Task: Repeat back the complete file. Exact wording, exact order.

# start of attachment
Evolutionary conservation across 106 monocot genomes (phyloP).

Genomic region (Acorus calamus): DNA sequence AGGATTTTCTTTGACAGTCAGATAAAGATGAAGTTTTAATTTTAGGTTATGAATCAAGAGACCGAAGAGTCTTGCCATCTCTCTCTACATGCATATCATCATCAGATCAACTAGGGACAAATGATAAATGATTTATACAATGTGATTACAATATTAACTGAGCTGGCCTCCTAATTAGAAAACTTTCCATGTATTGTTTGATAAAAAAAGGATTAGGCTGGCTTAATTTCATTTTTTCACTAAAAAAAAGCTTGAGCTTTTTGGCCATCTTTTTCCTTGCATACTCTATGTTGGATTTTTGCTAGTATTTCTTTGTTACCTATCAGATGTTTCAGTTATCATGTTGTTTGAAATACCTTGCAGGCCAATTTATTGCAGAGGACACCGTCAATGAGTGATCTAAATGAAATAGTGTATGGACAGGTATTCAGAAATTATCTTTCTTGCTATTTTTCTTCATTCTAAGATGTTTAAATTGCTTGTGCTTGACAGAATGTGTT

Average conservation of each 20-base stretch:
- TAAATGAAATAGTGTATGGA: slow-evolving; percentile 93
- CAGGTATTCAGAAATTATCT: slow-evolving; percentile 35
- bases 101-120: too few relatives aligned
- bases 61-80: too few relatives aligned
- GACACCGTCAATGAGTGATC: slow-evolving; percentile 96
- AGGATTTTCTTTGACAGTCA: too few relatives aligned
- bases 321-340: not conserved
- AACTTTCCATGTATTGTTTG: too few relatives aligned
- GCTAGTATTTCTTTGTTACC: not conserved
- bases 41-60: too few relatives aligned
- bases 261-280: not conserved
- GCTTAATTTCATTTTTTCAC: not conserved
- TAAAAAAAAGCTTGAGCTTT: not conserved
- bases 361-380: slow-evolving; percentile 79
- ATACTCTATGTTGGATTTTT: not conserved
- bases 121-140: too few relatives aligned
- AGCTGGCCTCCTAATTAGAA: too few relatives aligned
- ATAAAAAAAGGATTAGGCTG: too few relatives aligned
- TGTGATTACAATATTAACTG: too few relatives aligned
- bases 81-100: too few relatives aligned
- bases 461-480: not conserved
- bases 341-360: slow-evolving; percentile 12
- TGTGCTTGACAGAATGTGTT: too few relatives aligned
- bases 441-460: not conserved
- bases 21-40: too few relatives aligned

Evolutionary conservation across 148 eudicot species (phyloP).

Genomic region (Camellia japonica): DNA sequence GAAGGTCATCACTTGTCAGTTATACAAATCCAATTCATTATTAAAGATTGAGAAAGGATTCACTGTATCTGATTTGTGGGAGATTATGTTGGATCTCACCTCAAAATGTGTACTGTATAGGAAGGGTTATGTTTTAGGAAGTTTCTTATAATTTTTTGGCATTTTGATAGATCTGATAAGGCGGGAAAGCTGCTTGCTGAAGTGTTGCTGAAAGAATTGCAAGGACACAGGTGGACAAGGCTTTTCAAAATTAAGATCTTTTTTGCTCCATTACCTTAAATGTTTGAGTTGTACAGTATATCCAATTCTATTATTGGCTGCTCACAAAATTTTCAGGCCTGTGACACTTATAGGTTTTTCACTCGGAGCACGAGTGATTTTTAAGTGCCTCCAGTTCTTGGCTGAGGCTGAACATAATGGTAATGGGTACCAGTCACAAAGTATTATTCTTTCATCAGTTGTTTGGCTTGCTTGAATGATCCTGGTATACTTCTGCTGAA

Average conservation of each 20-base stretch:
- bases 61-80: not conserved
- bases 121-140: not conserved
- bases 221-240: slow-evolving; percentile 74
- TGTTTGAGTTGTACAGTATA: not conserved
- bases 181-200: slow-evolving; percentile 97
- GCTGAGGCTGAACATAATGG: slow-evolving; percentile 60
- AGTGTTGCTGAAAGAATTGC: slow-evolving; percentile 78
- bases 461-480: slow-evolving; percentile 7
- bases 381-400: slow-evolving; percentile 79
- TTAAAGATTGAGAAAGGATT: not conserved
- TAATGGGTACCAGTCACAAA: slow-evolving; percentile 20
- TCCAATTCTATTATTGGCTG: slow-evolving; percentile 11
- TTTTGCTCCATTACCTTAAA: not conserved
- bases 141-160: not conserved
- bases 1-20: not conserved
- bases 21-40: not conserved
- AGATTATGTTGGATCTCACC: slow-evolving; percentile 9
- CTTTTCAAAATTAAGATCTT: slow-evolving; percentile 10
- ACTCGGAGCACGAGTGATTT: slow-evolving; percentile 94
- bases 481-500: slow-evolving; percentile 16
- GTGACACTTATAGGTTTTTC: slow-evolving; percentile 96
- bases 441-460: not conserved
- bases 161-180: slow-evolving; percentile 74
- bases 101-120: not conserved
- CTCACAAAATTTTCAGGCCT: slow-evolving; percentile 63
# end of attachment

Evolutionary conservation across 106 monocot genomes (phyloP).

Genomic region (Acorus calamus): DNA sequence AGGATTTTCTTTGACAGTCAGATAAAGATGAAGTTTTAATTTTAGGTTATGAATCAAGAGACCGAAGAGTCTTGCCATCTCTCTCTACATGCATATCATCATCAGATCAACTAGGGACAAATGATAAATGATTTATACAATGTGATTACAATATTAACTGAGCTGGCCTCCTAATTAGAAAACTTTCCATGTATTGTTTGATAAAAAAAGGATTAGGCTGGCTTAATTTCATTTTTTCACTAAAAAAAAGCTTGAGCTTTTTGGCCATCTTTTTCCTTGCATACTCTATGTTGGATTTTTGCTAGTATTTCTTTGTTACCTATCAGATGTTTCAGTTATCATGTTGTTTGAAATACCTTGCAGGCCAATTTATTGCAGAGGACACCGTCAATGAGTGATCTAAATGAAATAGTGTATGGACAGGTATTCAGAAATTATCTTTCTTGCTATTTTTCTTCATTCTAAGATGTTTAAATTGCTTGTGCTTGACAGAATGTGTT

Average conservation of each 20-base stretch:
- TAAATGAAATAGTGTATGGA: slow-evolving; percentile 93
- CAGGTATTCAGAAATTATCT: slow-evolving; percentile 35
- bases 101-120: too few relatives aligned
- bases 61-80: too few relatives aligned
- GACACCGTCAATGAGTGATC: slow-evolving; percentile 96
- AGGATTTTCTTTGACAGTCA: too few relatives aligned
- bases 321-340: not conserved
- AACTTTCCATGTATTGTTTG: too few relatives aligned
- GCTAGTATTTCTTTGTTACC: not conserved
- bases 41-60: too few relatives aligned
- bases 261-280: not conserved
- GCTTAATTTCATTTTTTCAC: not conserved
- TAAAAAAAAGCTTGAGCTTT: not conserved
- bases 361-380: slow-evolving; percentile 79
- ATACTCTATGTTGGATTTTT: not conserved
- bases 121-140: too few relatives aligned
- AGCTGGCCTCCTAATTAGAA: too few relatives aligned
- ATAAAAAAAGGATTAGGCTG: too few relatives aligned
- TGTGATTACAATATTAACTG: too few relatives aligned
- bases 81-100: too few relatives aligned
- bases 461-480: not conserved
- bases 341-360: slow-evolving; percentile 12
- TGTGCTTGACAGAATGTGTT: too few relatives aligned
- bases 441-460: not conserved
- bases 21-40: too few relatives aligned

Evolutionary conservation across 148 eudicot species (phyloP).

Genomic region (Camellia japonica): DNA sequence GAAGGTCATCACTTGTCAGTTATACAAATCCAATTCATTATTAAAGATTGAGAAAGGATTCACTGTATCTGATTTGTGGGAGATTATGTTGGATCTCACCTCAAAATGTGTACTGTATAGGAAGGGTTATGTTTTAGGAAGTTTCTTATAATTTTTTGGCATTTTGATAGATCTGATAAGGCGGGAAAGCTGCTTGCTGAAGTGTTGCTGAAAGAATTGCAAGGACACAGGTGGACAAGGCTTTTCAAAATTAAGATCTTTTTTGCTCCATTACCTTAAATGTTTGAGTTGTACAGTATATCCAATTCTATTATTGGCTGCTCACAAAATTTTCAGGCCTGTGACACTTATAGGTTTTTCACTCGGAGCACGAGTGATTTTTAAGTGCCTCCAGTTCTTGGCTGAGGCTGAACATAATGGTAATGGGTACCAGTCACAAAGTATTATTCTTTCATCAGTTGTTTGGCTTGCTTGAATGATCCTGGTATACTTCTGCTGAA

Average conservation of each 20-base stretch:
- bases 61-80: not conserved
- bases 121-140: not conserved
- bases 221-240: slow-evolving; percentile 74
- TGTTTGAGTTGTACAGTATA: not conserved
- bases 181-200: slow-evolving; percentile 97
- GCTGAGGCTGAACATAATGG: slow-evolving; percentile 60
- AGTGTTGCTGAAAGAATTGC: slow-evolving; percentile 78
- bases 461-480: slow-evolving; percentile 7
- bases 381-400: slow-evolving; percentile 79
- TTAAAGATTGAGAAAGGATT: not conserved
- TAATGGGTACCAGTCACAAA: slow-evolving; percentile 20
- TCCAATTCTATTATTGGCTG: slow-evolving; percentile 11
- TTTTGCTCCATTACCTTAAA: not conserved
- bases 141-160: not conserved
- bases 1-20: not conserved
- bases 21-40: not conserved
- AGATTATGTTGGATCTCACC: slow-evolving; percentile 9
- CTTTTCAAAATTAAGATCTT: slow-evolving; percentile 10
- ACTCGGAGCACGAGTGATTT: slow-evolving; percentile 94
- bases 481-500: slow-evolving; percentile 16
- GTGACACTTATAGGTTTTTC: slow-evolving; percentile 96
- bases 441-460: not conserved
- bases 161-180: slow-evolving; percentile 74
- bases 101-120: not conserved
- CTCACAAAATTTTCAGGCCT: slow-evolving; percentile 63